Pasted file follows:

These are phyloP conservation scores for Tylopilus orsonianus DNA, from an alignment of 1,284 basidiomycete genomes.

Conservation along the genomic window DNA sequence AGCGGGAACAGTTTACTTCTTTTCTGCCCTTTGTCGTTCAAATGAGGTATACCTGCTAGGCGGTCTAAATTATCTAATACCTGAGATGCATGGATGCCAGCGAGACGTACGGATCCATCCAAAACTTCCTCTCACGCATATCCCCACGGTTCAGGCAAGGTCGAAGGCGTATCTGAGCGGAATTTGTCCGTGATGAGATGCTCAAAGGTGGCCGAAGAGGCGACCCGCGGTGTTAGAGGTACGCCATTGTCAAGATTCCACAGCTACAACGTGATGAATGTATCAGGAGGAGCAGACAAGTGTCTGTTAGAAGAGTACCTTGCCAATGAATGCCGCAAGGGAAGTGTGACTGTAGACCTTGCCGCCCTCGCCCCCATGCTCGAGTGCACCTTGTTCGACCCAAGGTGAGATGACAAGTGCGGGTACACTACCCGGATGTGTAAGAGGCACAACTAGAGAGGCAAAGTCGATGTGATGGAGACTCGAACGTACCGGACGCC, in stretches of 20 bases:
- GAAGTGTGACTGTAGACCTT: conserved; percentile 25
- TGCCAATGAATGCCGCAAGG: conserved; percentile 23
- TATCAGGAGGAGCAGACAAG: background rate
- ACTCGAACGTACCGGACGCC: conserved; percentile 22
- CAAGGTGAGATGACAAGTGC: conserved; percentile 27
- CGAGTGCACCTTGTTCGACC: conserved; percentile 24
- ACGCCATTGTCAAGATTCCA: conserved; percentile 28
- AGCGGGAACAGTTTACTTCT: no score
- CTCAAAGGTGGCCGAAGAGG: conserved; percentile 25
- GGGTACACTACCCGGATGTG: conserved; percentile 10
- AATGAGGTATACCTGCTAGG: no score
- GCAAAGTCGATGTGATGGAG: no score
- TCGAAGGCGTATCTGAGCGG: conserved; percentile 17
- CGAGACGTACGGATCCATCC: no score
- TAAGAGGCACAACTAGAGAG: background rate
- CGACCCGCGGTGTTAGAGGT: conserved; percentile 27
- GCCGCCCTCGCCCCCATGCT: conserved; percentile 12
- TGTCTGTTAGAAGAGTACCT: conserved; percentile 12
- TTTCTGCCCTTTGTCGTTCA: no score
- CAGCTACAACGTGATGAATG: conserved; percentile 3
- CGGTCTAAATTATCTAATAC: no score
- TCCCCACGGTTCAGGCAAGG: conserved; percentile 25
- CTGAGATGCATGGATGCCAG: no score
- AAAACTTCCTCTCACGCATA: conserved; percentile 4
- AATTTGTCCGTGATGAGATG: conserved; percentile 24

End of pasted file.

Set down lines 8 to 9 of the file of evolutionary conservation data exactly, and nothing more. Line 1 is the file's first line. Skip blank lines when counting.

- CGAGTGCACCTTGTTCGACC: conserved; percentile 24
- ACGCCATTGTCAAGATTCCA: conserved; percentile 28